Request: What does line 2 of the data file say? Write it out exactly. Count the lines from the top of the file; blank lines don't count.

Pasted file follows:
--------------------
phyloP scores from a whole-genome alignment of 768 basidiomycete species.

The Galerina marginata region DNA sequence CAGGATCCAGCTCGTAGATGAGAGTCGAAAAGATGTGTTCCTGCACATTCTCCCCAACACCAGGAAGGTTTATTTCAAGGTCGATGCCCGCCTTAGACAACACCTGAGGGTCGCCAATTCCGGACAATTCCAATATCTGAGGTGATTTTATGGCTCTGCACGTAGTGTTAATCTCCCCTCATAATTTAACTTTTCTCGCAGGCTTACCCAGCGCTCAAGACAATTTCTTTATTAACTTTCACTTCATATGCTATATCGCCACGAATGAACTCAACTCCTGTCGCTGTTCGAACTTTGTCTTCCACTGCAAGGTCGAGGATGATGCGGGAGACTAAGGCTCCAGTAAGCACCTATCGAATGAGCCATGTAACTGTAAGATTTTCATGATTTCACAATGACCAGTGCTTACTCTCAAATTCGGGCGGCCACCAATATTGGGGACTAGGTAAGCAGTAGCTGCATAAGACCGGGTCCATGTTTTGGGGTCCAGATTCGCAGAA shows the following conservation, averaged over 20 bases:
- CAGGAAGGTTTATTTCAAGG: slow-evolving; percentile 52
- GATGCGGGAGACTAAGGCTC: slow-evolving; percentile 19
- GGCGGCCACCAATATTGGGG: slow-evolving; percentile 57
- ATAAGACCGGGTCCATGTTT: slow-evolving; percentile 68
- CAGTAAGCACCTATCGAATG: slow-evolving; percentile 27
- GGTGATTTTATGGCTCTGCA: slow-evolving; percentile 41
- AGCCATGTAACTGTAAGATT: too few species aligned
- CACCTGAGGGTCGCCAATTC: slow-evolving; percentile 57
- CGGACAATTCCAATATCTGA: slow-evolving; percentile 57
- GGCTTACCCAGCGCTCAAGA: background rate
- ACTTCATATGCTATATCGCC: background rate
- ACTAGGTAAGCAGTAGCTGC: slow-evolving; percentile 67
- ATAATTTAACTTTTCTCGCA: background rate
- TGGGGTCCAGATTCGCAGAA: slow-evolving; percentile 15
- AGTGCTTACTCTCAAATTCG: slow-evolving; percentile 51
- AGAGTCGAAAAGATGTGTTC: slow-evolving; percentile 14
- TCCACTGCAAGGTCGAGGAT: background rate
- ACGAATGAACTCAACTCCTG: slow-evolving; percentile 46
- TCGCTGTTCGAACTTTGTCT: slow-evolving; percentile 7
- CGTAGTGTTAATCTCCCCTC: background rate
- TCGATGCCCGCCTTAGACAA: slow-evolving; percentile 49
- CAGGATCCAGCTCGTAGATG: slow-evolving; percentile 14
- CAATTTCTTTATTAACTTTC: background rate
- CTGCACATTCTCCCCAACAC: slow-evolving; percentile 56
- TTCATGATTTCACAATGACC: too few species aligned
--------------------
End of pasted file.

The Galerina marginata region DNA sequence CAGGATCCAGCTCGTAGATGAGAGTCGAAAAGATGTGTTCCTGCACATTCTCCCCAACACCAGGAAGGTTTATTTCAAGGTCGATGCCCGCCTTAGACAACACCTGAGGGTCGCCAATTCCGGACAATTCCAATATCTGAGGTGATTTTATGGCTCTGCACGTAGTGTTAATCTCCCCTCATAATTTAACTTTTCTCGCAGGCTTACCCAGCGCTCAAGACAATTTCTTTATTAACTTTCACTTCATATGCTATATCGCCACGAATGAACTCAACTCCTGTCGCTGTTCGAACTTTGTCTTCCACTGCAAGGTCGAGGATGATGCGGGAGACTAAGGCTCCAGTAAGCACCTATCGAATGAGCCATGTAACTGTAAGATTTTCATGATTTCACAATGACCAGTGCTTACTCTCAAATTCGGGCGGCCACCAATATTGGGGACTAGGTAAGCAGTAGCTGCATAAGACCGGGTCCATGTTTTGGGGTCCAGATTCGCAGAA shows the following conservation, averaged over 20 bases: